Estimated reading time: 2 minutes, 46 seconds

Litigation surrounding the most recognizable song in the world is coming to a head as a dispute between the Warner Music Group and a collection of plaintiffs nears judgment.

At countless celebrations, family and friends gather to offer well wishes to loved ones in the coming year--and many times they do that by singing the notable jingle “Happy Birthday.” However, those who perform the song “publically” must dish out royalties to Warner Music, the entity that enforces the copyright on the song and purports to own it.

According to Cornell University Law School Legal Information Institute, 17 U.S. Code § 106 - the owner of copyright under the law has “exclusive rights … in the case of literary, musical, dramatic, and choreographic works, pantomimes, and motion pictures and other audiovisual works, to perform the copyrighted work publicly,” among other things.

Mark C. Rifkin of Wolf Haldenstein Adler Freeman & Herz LLP is lead council for the plaintiffs who allege the song “Happy Birthday” is, in fact, in the public domain. Rifkin explained the case: “We commenced this lawsuit more than two years ago after conducting a detailed review of the factual record for the song, from which we determined that the copyright in question is limited to a specific piano arrangement composed in 1935 by Preston Ware Orem, an employ of the Clayton F. Summy Co.,” he said. “The defendants have admitted that Mr. Orem did not write the Happy Birthday lyrics. Therefore, the copyright for the work done by Summy Co.’s employee did not, and could not, cover the song itself.”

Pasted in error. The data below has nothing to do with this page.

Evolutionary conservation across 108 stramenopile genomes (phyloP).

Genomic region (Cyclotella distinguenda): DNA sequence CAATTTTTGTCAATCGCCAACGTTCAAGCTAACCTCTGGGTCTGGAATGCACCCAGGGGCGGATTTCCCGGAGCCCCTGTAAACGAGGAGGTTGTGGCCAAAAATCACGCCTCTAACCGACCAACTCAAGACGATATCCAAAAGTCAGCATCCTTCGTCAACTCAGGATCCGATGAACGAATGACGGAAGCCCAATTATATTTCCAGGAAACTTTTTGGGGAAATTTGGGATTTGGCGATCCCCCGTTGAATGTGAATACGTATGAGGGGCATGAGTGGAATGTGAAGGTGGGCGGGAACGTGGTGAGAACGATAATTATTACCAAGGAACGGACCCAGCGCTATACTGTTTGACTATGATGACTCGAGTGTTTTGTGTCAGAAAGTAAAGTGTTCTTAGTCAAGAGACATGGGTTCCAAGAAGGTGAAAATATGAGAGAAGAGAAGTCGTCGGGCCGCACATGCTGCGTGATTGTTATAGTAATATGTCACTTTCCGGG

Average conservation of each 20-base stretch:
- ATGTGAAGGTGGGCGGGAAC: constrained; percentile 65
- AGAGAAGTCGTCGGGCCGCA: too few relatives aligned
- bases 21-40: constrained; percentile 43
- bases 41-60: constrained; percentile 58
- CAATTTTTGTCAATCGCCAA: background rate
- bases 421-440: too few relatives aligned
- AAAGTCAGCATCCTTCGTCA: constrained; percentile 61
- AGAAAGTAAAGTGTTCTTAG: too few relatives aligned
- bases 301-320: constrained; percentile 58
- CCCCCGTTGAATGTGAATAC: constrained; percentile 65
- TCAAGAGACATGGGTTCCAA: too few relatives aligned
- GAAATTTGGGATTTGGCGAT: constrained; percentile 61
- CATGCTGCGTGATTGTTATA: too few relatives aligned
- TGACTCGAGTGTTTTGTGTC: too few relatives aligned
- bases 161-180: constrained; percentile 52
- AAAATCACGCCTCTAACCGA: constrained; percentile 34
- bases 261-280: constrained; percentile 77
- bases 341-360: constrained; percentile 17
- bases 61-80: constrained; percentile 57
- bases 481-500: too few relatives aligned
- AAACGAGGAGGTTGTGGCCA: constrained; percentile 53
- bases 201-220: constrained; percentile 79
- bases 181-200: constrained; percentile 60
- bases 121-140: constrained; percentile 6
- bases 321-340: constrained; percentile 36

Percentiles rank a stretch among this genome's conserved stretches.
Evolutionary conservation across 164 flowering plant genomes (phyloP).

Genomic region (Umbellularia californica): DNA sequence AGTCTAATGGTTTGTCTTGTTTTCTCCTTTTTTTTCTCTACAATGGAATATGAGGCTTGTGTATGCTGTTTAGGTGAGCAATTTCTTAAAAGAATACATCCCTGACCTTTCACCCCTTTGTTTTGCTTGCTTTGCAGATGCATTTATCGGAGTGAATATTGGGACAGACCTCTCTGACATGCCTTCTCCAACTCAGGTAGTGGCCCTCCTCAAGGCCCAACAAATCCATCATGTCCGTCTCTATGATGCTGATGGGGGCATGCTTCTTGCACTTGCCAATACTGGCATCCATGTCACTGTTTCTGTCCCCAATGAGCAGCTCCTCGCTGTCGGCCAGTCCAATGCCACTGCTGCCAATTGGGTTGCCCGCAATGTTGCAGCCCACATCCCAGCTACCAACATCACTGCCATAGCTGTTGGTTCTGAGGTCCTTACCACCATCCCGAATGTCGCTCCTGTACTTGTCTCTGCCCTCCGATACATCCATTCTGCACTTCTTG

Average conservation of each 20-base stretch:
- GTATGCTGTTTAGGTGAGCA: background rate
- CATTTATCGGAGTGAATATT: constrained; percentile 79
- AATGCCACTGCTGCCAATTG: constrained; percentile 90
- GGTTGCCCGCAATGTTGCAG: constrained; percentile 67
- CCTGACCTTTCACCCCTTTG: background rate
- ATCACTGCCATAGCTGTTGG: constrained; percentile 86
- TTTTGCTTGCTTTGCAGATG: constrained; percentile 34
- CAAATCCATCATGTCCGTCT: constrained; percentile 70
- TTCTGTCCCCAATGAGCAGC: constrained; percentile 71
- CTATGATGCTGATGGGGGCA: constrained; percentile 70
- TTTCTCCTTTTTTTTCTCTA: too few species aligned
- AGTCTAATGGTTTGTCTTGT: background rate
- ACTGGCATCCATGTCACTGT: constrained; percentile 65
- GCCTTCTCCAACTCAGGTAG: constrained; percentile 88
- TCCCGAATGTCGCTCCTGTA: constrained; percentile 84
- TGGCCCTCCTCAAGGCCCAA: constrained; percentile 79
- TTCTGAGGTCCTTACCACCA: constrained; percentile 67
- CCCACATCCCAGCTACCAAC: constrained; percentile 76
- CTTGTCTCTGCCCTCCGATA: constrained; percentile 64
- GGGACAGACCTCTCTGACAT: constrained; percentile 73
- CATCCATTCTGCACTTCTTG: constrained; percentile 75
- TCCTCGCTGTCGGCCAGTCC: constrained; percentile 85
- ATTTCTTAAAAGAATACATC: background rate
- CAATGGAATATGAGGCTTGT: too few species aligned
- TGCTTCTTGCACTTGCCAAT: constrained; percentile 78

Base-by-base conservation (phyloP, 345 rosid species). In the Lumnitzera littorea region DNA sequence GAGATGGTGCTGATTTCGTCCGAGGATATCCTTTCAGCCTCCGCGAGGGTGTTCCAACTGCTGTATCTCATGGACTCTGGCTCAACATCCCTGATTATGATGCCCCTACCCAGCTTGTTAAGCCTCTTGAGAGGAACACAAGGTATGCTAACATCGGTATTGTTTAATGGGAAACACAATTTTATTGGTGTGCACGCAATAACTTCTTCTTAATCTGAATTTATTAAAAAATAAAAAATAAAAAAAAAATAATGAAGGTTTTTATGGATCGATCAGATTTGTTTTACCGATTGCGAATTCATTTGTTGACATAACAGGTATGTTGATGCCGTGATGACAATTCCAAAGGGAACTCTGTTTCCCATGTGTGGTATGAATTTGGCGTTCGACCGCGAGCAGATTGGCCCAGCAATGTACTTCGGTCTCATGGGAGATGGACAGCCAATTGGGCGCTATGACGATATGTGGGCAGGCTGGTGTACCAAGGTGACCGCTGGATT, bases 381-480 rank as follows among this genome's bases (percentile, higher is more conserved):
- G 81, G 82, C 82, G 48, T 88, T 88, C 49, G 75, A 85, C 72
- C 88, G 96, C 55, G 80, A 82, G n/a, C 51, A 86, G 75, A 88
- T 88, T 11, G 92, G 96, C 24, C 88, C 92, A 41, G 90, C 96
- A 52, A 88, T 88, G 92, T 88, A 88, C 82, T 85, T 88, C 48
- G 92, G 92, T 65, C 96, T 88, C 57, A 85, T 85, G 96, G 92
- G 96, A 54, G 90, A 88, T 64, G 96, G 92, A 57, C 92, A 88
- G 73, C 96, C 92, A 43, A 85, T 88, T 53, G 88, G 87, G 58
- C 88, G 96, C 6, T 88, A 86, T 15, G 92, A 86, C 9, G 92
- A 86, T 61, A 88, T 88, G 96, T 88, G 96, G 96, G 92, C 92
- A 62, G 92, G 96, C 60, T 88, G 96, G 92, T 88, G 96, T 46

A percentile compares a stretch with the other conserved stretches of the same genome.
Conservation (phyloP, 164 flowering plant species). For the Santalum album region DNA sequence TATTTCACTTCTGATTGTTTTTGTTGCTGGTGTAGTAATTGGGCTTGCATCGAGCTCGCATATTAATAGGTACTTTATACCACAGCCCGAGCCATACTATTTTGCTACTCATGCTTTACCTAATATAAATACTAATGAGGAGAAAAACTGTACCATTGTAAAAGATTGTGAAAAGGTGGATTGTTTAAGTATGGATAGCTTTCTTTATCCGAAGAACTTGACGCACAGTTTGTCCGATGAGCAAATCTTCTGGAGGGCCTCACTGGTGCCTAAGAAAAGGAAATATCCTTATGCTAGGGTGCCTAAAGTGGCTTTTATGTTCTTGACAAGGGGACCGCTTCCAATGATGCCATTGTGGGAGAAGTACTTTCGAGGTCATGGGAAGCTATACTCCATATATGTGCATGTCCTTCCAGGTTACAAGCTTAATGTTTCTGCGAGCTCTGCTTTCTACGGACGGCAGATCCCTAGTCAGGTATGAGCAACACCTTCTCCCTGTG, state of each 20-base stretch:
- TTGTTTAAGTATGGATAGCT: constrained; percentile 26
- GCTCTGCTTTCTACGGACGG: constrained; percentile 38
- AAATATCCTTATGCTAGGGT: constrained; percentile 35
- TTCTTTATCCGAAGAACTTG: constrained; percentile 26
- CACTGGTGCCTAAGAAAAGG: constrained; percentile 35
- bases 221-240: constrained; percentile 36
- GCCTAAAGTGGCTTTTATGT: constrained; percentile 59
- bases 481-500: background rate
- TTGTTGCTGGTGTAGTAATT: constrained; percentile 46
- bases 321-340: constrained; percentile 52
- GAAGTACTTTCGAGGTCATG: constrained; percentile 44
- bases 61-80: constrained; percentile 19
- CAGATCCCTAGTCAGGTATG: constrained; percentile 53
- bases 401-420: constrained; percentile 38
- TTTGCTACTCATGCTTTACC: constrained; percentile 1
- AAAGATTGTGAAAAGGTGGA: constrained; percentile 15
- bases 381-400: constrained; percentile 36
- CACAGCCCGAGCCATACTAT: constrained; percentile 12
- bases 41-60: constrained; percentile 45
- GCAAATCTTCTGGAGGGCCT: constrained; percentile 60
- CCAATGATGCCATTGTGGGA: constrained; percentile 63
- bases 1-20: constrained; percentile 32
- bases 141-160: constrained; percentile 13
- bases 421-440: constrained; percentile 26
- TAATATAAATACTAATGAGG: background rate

He said last month, a year after the discovery phase of the case had come to a close, the defendants produced a “poor reproduction” of a 1927 songbook that included “Happy Birthday” with permission from Summy Co., but no notice of copyright.

“We thereafter obtained several other earlier editions of the 1927 publication, including a fourth edition of the song book, published in 1922, which also contained the song with Summy Co.’s permission but without a copyright notice. Under the law at the time, such a publication without a copyright notice extinguished any copyright that may have existed prior to 1922.”

Now, the case is coming to a point. Rifkin said Monday, Aug. 17, is the deadline for Warner to file a reply brief on a motion to supplement the record with new materials obtained from the British Library. Rifkin said, though, he believes those documents are “irrelevant” considering the 1922 publication of the song sans a copyright notice.

“After the defendants file their brief, the court can rule on the cross-motions for summary judgment with or without further hearings. There is no date set for another hearing, and the court can rule at any time,” he said. With respect to broader implications of the case, he added that the plaintiffs hope this case “will discourage the unlawful assertion of copyright claims over work that is in the public domain. Such misuse of the copyright laws can have a chilling effect on the creative work of others, which is not consistent with the purpose of the copyright act.”

Entertainment lawyer Eric Greenspan, of Myman Greenspan Fineman Fox Rosenberg & Light, said the “fact-specific” nature of the case will limit its legal impact on the music industry, though. As of press time, Warner music did not respond to an inquiry regarding the case.

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